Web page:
hosts specifically set up to attract abuse, have been around since at least
1990. Typically, they have been used to detect attacks against various
network services, such as SMTP or SSH, but have not been very successful at
detecting a wide range of web application attacks. Open proxy honeypots
provide a more attractive target for malicious web traffic. Combining
several open proxies leads to the Distributed Open Proxy
Honeypots (DOPH) project which centralizes the monitoring of open proxies
installed all over the globe.
Standard honeypot techniques do not provide much of interest to a web
attacker, there is no high profile website to deface or high value
information stored there. The honeypot is unlikely to be able to respond
correctly to attempts to probe for vulnerable web applications. This makes
it difficult to gather information on the variety of web attacks that are
being used "in the wild". What is needed is a way to listen in on
malicious traffic, which is exactly what a proxy can do.
A proxy is simply a program that forwards traffic for a client. It sits in
the middle of the conversation, sending the client requests to the server
and forwarding the server replies back to the client. As far as the server
can see, it is only talking to the proxy system, it cannot tell that there
is a client elsewhere actually making the requests.
Proxies exist for a number of reasons, SOCKS is used to traverse
firewalls, whereas anonymizers are used to obscure the origin of web
traffic. There are also less visible proxies for load balancing or to get
call. Most proxies have rules that govern who can use them and what
destinations are legitimate, without those rules, it becomes an open
Probably the most famous open proxy was the default configuration of
sendmail (before version 8.9.0 in 1998) which would forward email to and
from any destination. Before the explosion of spam, it was considered
neighborly to relay mail for anyone who asked.
A system configured as an
open proxy for web traffic can record information about what it sees, with
luck some portion of it will be malicious. But there is a subtle problem
with this approach, the proxy host may be facilitating attacks on
vulnerable web servers, attacks which appear to originate with the proxy.
There is also concern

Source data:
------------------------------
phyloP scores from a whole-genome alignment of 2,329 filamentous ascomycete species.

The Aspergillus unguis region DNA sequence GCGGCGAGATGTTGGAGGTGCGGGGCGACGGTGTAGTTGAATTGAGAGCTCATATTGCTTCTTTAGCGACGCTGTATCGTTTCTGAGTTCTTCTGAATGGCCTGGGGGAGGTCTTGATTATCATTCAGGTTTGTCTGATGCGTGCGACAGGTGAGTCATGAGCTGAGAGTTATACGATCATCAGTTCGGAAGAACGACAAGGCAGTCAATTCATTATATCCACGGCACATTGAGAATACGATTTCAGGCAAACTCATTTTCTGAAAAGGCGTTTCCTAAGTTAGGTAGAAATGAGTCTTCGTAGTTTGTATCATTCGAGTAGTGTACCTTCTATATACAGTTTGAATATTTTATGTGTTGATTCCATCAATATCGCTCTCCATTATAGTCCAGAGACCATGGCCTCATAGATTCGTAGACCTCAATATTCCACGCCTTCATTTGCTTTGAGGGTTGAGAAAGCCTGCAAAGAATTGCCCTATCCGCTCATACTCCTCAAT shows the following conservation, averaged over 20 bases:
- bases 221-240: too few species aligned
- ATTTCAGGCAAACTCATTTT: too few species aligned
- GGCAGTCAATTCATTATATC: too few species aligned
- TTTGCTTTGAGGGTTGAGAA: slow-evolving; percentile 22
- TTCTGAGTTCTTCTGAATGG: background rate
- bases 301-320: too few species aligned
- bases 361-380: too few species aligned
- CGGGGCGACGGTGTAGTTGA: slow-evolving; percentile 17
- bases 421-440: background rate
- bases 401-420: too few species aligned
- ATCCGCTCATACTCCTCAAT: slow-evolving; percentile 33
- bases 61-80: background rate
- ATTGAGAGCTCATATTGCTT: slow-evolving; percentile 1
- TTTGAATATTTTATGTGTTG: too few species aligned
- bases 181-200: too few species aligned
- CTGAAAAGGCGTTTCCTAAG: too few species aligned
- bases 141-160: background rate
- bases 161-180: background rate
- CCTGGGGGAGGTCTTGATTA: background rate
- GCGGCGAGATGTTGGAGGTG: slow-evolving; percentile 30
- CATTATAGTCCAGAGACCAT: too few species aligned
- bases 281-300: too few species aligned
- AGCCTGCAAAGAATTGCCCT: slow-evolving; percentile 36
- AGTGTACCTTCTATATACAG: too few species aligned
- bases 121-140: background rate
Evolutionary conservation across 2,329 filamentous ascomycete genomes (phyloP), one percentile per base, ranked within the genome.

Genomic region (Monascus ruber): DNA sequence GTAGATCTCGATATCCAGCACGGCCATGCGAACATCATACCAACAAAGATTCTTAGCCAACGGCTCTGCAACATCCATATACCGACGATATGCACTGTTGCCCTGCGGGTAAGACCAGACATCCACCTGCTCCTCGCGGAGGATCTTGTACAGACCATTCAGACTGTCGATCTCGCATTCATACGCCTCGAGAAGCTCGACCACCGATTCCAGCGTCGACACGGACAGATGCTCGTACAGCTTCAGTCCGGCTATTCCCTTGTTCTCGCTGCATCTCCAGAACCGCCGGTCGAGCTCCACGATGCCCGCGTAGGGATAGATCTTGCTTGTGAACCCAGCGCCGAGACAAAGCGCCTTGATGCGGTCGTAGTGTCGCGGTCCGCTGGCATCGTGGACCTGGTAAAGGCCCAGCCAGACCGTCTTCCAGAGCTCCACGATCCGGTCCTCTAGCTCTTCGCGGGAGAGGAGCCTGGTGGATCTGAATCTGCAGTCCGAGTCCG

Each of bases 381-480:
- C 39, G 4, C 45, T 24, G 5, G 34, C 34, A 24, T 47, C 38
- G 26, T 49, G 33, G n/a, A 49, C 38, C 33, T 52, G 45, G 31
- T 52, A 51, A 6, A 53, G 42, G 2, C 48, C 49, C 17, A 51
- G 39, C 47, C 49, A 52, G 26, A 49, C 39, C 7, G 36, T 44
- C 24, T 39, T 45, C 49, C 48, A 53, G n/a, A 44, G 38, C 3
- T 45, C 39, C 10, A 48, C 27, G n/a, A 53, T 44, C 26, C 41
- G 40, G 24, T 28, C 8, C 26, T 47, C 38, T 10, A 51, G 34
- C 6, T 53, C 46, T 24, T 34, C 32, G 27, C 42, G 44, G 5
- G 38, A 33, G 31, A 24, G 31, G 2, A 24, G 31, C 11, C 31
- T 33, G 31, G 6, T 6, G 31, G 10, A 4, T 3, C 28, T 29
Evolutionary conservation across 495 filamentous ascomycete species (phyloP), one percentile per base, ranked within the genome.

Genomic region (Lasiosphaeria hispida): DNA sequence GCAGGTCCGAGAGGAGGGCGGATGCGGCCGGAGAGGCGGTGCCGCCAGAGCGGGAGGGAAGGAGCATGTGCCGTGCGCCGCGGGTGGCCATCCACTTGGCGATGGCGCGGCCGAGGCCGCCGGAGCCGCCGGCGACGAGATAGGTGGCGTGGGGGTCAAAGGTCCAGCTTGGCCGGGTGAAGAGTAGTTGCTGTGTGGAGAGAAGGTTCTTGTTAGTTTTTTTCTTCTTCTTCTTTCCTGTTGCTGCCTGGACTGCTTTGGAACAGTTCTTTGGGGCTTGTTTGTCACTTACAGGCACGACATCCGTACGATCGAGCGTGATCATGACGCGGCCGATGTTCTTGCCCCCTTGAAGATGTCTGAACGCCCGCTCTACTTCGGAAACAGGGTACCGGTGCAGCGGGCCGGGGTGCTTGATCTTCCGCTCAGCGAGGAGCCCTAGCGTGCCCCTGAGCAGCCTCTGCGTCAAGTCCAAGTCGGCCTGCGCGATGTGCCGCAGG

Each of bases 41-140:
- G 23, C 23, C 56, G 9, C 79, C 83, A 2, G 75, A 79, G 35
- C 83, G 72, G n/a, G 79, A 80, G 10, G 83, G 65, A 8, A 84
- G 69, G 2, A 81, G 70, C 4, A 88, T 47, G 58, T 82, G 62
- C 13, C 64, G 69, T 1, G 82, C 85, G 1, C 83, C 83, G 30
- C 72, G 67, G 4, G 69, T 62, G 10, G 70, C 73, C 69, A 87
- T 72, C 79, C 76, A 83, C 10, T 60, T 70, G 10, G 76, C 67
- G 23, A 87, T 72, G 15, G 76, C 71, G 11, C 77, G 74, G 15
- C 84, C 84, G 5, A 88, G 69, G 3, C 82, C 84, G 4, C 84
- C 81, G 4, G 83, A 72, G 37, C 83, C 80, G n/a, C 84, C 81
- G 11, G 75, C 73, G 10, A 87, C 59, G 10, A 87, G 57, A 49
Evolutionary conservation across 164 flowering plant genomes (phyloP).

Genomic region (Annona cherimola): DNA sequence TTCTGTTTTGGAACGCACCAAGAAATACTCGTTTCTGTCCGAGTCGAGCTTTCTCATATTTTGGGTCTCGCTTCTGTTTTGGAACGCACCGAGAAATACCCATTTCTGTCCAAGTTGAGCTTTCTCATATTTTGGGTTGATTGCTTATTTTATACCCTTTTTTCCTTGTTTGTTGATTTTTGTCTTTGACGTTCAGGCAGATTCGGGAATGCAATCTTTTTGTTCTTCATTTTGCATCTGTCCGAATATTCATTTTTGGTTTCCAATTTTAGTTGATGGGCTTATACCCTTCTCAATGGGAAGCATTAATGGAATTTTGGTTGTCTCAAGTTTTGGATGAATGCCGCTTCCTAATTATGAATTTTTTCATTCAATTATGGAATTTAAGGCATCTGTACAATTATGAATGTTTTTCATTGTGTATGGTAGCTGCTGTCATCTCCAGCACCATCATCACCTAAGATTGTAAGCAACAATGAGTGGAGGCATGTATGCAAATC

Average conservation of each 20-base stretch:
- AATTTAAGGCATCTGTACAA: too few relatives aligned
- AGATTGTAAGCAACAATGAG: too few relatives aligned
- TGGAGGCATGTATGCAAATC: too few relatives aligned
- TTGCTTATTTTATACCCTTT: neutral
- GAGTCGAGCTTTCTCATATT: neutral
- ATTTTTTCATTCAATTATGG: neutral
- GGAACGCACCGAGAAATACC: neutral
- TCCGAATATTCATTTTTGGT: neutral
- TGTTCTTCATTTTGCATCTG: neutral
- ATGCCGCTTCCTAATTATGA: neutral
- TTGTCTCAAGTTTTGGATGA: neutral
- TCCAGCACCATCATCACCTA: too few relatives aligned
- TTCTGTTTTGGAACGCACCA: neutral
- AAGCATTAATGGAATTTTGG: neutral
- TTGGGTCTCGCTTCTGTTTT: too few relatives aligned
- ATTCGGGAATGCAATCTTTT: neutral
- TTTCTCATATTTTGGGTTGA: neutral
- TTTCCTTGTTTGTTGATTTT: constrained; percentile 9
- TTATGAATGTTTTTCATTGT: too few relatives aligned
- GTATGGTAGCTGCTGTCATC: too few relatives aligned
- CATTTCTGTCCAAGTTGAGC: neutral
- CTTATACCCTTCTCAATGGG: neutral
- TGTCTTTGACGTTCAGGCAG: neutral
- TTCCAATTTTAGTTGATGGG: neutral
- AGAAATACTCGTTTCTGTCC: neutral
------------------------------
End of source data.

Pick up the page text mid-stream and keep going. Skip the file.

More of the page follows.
that recording the "conversation" could run afoul of wiretapping laws.
These problems require an open proxy honeypot, at least one that wants to
avoid legal trouble, to take some steps to minimize them.
Informing someone that you are recording is typically enough to avoid
wiretapping violations, so the DOPH project uses two separate warnings.
The first is on the proxy host's webpage, but since most malicious users
will never see that page, an additional warning was added to the HTTP
headers returned by the host. Typically only programs see those headers,
but it is, at least, an attempt to inform the recorded party.
A much more difficult problem is to stop "bad" traffic while proxying
"good" traffic. The proxy must seem to function correctly or it
will never be used, but honeypot operators are interested in stopping web
abuse, so they want to minimize the chances of being used in a real
attack. It is a very fine line, they want the bad traffic to study, but
not to pass on.
The DOPH project uses the ModSecurity module for the Apache
webserver to filter content based on a set of rules maintained by
Got Root. The rules specify the signature of various attacks which causes
ModSecurity to flag them as it inspects the website traffic. To try to
fool attackers and/or their programs, a HTTP 200 (OK) status is returned
when an attack is detected. The ModEvasive Apache
module is also used to detect and stop the proxy being used in a denial of
Fully configured versions of the proxy are available from the project
as VMware images that can be run using the "free as in beer" VMware server
software. The DOPH proxy communicates back to a central data collection
server, sending the ModSecurity audit log information. This allows the
project to aggregate the information to determine what kinds of attacks are
currently ongoing. A Web
Security Threat Report (PDF), covering the first few months of the
project, was released in April. Seven, geographically diverse, hosts
participated during the first reporting period and the project is always
looking for more people, willing to run proxy hosts, to increase their data
Open proxies are used by attackers to mask their true location. It is
not uncommon for a chain of proxies to be used, as it makes it more
difficult to track back to the originator. If the chain crosses borders,
using proxy servers in different countries, each with its own set
of laws and procedures to access the server log files, it makes it that much
harder. The DOPH project does not specify how they publicize their
proxies, that might be giving too much information to attackers, but during
the first four months of 2007, their servers handled around a million web
requests of which roughly 20% was malicious or suspicious.
Attackers are likely to get more sophisticated over time and their tools
will get better at recognizing these kinds of techniques, but there is
still value in gathering the data. The proxy techniques will evolve as
well which will allow statistics to be gathered and new attacks to be
spotted. As the attackers recognize the threat, they will be more inclined
to use proxies in an attempt to mask their location, which provides a kind
of feedback loop driving more traffic to the honeypots. Open proxy
honeypots cannot and will not fool all of the attacks, but they provide a
way to study some of them.
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